Did our new understanding lead us to make a stink about Sunday School with the elders? Not at all. Did we make some sort of show about taking our kids to adult classes (which they probably could have benefited from)? No, because that would not have gone over well with the others; even though our kids would not have been disruptive, their presence would have been a rebuke to parents whose kids were in the babysitting classes. We decided to just not come for Sunday School at all, arriving in time for the service itself. We did keep our kids with us, which was seen as strange but did not cause any difficulties; if it had caused difficulties, we would have let them go to Children’s Worship (while also thinking long and hard about whether it was worth staying at this church!)
If we had been unable to reconcile that church’s practices with our convictions, I think we would have been better off without the convictions. Sending our kids to Sunday School and children’s worship would have wasted their time, but not much else. It would have been worse for them to see us leave a church (and the friends we had made) over such a matter.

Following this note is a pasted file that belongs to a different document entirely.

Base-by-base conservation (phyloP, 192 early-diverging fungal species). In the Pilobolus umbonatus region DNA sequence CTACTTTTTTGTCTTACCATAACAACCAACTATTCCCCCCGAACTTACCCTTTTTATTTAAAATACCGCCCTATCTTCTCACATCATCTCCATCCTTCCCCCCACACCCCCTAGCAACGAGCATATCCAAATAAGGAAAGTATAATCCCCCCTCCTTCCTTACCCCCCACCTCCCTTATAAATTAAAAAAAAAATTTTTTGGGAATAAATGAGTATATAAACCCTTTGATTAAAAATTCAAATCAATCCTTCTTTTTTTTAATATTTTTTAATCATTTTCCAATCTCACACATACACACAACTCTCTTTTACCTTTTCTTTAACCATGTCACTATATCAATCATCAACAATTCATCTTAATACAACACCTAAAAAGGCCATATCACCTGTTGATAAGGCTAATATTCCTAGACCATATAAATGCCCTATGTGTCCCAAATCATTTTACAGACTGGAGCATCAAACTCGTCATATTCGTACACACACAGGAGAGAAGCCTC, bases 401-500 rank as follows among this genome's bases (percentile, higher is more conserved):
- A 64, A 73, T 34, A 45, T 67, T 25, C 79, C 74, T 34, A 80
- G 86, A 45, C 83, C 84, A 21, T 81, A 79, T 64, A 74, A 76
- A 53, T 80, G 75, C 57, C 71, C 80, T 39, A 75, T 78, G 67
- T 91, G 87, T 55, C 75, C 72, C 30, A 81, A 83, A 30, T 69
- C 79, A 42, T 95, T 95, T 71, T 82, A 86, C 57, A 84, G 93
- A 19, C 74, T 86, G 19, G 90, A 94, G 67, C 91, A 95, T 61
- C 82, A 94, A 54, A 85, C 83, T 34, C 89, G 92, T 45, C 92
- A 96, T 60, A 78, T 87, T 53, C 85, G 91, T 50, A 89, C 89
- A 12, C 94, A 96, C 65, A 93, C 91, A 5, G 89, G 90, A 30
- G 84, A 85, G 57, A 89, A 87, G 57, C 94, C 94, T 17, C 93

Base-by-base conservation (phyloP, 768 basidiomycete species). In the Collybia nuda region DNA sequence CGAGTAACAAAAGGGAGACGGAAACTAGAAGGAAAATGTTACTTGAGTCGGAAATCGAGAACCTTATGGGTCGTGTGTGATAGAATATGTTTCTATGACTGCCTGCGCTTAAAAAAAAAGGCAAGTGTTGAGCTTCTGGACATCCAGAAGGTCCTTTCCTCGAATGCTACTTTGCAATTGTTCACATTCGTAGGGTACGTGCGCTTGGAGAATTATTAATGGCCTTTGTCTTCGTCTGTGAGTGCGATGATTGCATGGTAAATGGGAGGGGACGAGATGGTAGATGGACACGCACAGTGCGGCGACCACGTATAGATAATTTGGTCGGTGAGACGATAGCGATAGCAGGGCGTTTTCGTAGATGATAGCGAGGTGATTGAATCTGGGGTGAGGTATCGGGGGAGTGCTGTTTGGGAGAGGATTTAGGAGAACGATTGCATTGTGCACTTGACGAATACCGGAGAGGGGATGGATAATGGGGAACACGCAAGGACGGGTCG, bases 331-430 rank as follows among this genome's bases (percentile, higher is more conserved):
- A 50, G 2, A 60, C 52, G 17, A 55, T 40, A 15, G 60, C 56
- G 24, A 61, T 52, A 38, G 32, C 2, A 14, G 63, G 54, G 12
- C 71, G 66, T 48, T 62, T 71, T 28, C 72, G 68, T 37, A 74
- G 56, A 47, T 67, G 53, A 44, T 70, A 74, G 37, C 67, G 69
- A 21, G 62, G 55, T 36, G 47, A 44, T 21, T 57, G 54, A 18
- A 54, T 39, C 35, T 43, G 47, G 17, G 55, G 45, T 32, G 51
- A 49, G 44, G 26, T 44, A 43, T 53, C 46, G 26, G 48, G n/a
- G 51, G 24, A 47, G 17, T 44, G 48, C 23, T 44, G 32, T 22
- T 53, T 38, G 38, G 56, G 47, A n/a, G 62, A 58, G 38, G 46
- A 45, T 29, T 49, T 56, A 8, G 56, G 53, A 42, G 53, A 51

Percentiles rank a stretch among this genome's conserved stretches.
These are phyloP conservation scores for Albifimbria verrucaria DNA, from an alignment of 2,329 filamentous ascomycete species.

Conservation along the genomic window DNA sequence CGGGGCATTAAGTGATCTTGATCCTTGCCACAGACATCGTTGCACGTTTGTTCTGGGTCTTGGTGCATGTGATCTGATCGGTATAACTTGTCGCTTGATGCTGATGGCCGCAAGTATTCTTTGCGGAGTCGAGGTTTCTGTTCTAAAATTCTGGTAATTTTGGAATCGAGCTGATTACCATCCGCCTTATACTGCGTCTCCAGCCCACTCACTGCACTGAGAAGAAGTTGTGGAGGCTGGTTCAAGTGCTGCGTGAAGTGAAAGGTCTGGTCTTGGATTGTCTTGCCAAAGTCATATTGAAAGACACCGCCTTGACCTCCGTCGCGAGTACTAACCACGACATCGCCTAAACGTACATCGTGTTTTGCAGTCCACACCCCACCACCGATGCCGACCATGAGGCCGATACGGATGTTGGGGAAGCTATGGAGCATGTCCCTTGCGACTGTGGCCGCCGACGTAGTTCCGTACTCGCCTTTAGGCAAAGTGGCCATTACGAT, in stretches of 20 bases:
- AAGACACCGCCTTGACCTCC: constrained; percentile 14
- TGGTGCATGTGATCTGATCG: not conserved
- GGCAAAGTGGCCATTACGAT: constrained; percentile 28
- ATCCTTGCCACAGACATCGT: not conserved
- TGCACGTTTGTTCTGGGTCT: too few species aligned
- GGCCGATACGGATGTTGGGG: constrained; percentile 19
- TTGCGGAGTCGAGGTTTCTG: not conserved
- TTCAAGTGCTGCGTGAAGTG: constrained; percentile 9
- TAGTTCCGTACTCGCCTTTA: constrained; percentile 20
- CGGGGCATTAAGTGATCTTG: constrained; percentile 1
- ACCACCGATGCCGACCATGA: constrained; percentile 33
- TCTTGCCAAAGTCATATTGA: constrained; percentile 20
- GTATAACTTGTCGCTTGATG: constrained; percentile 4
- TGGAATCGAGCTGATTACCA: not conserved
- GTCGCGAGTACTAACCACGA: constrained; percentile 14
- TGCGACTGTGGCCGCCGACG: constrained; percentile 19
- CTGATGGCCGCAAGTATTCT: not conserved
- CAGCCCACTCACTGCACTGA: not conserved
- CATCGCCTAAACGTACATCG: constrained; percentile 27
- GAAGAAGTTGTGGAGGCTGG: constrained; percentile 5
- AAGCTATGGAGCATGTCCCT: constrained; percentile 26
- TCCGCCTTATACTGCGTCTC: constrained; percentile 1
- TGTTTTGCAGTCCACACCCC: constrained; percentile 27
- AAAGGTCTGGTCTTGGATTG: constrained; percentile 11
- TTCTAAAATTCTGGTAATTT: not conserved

Now, think about the person who embraces the teaching that Sunday School is from hell. Even if that is right (which I don’t believe), most of us have endured hellish environments, and not knowing how truly horrible they were has actually been a comfort in enduring them. Spending time in a hellish environment doesn’t doom us to hell, and in many cases God uses them as a refiner’s fire. But anyone who finds themselves in circumstances where the only way out of Sunday School is to divide with an otherwise healthy and supportive church community is going to be continually miserable about sending their children to a hellish institution. Wouldn’t they have been better off never to have heard that particular teaching?
I also suspect that the only way to embrace such a teaching without becoming miserable is to sear your conscience on other matters. It tempts you to be prideful and self-important, contemptuous of weaker brothers, disdainful of elders, unconcerned about peace, prone to divide. This is playing with fire.
Going along is not always the answer. The health of one’s family is more important than keeping peace. But we still need to keep the peace as much as possible. And worrying about the negative results on other families should simple be set aside. Nobody appreciates pressure from others, whether to conform or to see the light, regardless of the purity of their motives? It is easier and more honest to persuade people they are wrong by living rightly in contrast, than by merely telling them how wrong they are.
Tolstoy once wrote "Everyone wants to change the world, but no one wants to change themselves." People often use their concerns about the world (their church, their society, their community) as an excuse for not doing the hard work of changing themselves. Better to focus on what is actually in our control, our family. And to the extent that we succeed, our examples will affect the world in a way that meddling never could.